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Should men worry about their fertility levels?




Around 15 per cent of couples are affected by infertility — often, women are those burdened with a ticking biological clock, pushed by societal pressure of starting a family before turning 40. However, the issue of fertility has started shifting towards men.

Infertility can be devastating for couples
Infertility can be devastating for couples

Recent research has recommended that men should freeze their sperm before hitting the ‘advanced paternal age’ of around 35 to 45. Beside decreased fertility levels, older sperm is said to suffer in ‘fitness’, and can increase risk of pregnancy and birthing complications, disorders and diseases in infants, and pre-term birth.

Sperm is particularly vulnerable to high stress that the modern life can bring. It’s been recorded that sperm counts in Western men have been dropping by roughly 60 per cent since the 1970s. Although it’s best for both partners to be alert when it comes to fertility levels, this article will look at things that affect fertility and methods men can focus on to improve it.

High stress levels

Is stress affecting your chances of having a baby?
Is stress affecting your chances of having a baby?

Of course, it’s practically impossible to avoid encountering any sort of stress in your life. However, if you experience high levels for a prolonged amount of time, this can be harmful towards your sperm count. Research by Columbia University found that stress hormones, such as glucocorticoids, can reduce levels of testosterone and sperm production. In turn, this can affect the concentration and ability to fertilise an egg. Not only fertility, but your sex drive will also decrease, which may affect the amount of sex you have.

If you feel stressed a lot of the time, it’s important that you try to manage or cut out the things in your life that are causing you to feel like this.

Heavy drinking

Heavy drinking doesn't do your fertility any good
Heavy drinking doesn't do your fertility any good

Drinking excessively can damage your fertility levels. Heavy drinking has become a huge part of UK culture - Britain has been ranked the worst nation for binge-drinking across the world, with men being likely to drink more than women. Heavy drinking has also been linked to a decrease in testosterone and sperm production. Therefore, it’s recommended that if you plan on conceiving in the future, it’s probably best to avoid drinking to excess. This will benefit you in the future as well as improving your general health, so why not?

A lot of us likely feel high stress and drink regularly. There are supplements that you can take to increase fertility such as coenzyme q10 tablets, which is an antioxidant recommended to increase sperm motility.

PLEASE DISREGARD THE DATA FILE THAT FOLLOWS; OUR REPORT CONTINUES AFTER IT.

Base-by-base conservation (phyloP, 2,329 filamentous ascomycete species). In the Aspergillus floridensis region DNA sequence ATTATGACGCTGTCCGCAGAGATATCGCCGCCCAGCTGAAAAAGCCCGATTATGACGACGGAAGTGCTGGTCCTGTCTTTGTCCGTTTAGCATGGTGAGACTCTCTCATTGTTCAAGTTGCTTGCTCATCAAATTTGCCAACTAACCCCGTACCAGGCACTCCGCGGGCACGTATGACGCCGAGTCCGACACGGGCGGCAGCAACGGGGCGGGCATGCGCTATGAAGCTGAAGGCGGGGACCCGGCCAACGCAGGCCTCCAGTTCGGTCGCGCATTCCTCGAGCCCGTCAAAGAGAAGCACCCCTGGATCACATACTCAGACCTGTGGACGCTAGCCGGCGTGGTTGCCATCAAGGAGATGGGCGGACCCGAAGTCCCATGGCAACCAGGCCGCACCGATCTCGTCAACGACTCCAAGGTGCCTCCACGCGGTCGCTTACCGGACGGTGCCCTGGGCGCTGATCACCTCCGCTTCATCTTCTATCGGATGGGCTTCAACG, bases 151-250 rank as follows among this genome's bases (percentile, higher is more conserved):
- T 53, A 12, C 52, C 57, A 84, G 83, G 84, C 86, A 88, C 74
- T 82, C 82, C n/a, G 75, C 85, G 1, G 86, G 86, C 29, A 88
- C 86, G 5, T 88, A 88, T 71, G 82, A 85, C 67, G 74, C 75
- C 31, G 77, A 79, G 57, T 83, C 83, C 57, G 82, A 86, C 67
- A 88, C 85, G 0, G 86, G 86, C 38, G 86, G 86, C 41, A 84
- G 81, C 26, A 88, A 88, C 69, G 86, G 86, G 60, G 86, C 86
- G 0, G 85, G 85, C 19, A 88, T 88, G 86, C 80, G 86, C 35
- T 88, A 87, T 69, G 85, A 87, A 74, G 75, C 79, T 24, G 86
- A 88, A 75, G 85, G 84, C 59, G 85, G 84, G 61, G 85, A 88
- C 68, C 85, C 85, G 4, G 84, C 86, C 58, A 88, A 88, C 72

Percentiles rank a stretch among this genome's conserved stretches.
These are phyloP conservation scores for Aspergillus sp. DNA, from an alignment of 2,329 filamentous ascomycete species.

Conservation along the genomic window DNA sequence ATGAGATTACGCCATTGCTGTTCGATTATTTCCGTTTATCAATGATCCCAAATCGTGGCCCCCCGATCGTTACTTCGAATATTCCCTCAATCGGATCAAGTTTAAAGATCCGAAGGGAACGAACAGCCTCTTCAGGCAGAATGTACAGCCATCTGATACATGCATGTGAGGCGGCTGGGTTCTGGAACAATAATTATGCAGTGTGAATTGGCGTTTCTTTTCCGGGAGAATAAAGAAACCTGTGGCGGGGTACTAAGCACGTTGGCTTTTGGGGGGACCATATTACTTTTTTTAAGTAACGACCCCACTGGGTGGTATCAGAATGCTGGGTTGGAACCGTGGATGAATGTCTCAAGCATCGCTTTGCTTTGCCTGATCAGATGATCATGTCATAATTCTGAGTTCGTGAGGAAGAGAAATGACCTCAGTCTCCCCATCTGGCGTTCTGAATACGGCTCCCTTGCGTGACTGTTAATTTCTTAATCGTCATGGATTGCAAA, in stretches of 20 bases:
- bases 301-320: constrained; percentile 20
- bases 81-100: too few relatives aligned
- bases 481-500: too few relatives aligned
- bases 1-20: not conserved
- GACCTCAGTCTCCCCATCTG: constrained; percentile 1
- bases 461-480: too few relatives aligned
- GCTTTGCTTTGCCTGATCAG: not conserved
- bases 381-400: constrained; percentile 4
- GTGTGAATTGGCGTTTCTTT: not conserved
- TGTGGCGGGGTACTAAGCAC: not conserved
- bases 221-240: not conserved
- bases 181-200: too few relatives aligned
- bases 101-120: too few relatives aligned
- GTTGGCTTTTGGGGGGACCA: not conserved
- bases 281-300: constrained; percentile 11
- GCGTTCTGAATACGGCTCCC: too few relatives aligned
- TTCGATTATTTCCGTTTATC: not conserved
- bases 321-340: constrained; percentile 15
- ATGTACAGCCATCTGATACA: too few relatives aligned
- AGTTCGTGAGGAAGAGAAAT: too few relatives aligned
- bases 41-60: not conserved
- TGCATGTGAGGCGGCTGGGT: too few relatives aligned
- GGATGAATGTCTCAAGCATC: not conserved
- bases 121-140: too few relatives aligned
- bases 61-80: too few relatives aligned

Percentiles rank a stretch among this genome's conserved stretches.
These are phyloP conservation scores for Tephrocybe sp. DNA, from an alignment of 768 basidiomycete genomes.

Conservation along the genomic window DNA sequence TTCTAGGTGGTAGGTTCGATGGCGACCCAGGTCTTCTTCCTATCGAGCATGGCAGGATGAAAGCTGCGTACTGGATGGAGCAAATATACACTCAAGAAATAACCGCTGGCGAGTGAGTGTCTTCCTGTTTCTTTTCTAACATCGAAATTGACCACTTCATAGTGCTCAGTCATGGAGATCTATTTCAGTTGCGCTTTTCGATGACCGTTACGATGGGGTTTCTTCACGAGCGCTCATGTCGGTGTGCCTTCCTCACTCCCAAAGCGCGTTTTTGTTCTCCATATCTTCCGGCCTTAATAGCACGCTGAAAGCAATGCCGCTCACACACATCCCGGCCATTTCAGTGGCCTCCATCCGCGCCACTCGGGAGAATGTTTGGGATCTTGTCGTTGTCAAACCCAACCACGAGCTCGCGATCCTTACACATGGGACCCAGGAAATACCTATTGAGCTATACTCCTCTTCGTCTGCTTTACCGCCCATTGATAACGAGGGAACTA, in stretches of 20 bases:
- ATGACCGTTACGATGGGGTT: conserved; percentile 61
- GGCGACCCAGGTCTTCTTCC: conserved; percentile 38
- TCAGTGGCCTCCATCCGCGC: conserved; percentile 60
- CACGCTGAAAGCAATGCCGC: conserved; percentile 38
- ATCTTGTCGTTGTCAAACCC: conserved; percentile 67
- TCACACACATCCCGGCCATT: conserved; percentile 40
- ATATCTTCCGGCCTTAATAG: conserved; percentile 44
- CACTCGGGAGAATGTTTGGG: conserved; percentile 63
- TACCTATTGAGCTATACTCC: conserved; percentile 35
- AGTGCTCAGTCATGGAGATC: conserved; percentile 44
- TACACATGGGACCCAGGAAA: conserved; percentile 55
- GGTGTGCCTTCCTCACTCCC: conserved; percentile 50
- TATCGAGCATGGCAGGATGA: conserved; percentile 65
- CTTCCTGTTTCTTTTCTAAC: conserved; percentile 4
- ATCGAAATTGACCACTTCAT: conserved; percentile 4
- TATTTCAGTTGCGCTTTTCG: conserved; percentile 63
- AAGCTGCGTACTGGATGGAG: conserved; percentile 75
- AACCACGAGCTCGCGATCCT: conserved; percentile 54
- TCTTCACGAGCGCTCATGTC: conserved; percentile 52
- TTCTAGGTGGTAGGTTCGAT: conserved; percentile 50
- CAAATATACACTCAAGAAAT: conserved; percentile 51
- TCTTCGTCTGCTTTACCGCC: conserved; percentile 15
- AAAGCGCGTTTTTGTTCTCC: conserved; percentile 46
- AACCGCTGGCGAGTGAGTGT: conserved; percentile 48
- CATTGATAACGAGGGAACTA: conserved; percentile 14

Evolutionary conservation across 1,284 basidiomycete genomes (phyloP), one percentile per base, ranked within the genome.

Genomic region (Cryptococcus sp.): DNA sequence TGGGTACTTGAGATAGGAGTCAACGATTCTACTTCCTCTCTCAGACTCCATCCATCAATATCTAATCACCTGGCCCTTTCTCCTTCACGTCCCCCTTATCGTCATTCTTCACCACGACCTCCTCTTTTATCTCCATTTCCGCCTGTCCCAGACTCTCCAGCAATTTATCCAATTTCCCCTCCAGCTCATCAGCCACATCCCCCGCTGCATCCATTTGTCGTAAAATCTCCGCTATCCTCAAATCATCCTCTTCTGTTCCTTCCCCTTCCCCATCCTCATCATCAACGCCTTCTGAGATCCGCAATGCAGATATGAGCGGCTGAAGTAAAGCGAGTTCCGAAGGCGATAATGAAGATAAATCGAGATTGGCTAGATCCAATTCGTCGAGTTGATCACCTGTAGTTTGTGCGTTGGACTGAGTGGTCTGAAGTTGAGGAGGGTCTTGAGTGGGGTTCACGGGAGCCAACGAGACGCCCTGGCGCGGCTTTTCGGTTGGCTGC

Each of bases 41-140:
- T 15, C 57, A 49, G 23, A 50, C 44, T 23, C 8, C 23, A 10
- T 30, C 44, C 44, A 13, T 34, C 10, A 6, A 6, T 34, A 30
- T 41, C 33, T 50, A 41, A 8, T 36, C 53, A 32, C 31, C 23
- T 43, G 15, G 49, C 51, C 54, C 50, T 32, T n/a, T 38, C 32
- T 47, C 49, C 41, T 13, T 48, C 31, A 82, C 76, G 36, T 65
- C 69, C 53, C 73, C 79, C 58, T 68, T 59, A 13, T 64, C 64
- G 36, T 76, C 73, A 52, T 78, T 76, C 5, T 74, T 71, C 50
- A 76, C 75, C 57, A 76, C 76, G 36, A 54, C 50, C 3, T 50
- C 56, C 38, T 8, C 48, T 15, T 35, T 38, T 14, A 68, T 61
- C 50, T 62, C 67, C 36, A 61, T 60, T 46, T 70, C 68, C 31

Weight, diet and exercise

Weight can have an impact on fertility
Weight can have an impact on fertility

Health helps everything; therefore, it should come as no surprise that good health can play a contributing factor in fertility. A healthy, balanced diet helps regulate almost everything with our bodies. At least five portions of fruit and vegetables are recommended every day by the NHS, alongside carbohydrates, lean meat and pulses.

Being either over or underweight will affect your sperm quality. If you’re trying to conceive, consider adjusting your body mass index to a healthy number between 18.5 and 24.9 through exercising and a healthy diet. Although this may be hard to commit to, it will increase your chances of succeeding in starting a family.

Pesticides and chemicals

Men can take action to improve their fertility
Men can take action to improve their fertility

Sadly, the modern world goes hand in hand with many new and unfamiliar chemicals designed to ward off pests damaging our crops. By their nature, pesticides are toxic to the animals, fungi and insects they’re created to kill, and to humans too.

A popular topic in the media as of late is reporting that fruit and veg with pesticide residue have been found by Harvard research to affect men’s fertility. Men who ate the most amount of fruit and vegetables with high amounts of pesticides had a sperm count lower by 49 per cent. This research has been met with much controversy, particularly as the sample of participants came from a fertility clinic, which doesn’t reflect the general population.

Yes, a lot of our food is exposed to pesticides, however it’s inconclusive whether this is a concern, and more research is required with a sample that isn’t biased. The NHS recommends that you don’t stop eating fruit and vegetables, as this would be even more damaging to health and fertility. If it’s a genuine concern for yourself, consider buying organic food that hasn’t been treated with pesticides and man-made chemicals.

If you’re worried that your sperm quality is low, seek medical advice! Steps can be taken to help you and your partner to conceive, so taking the advice in this article is a great place to start.



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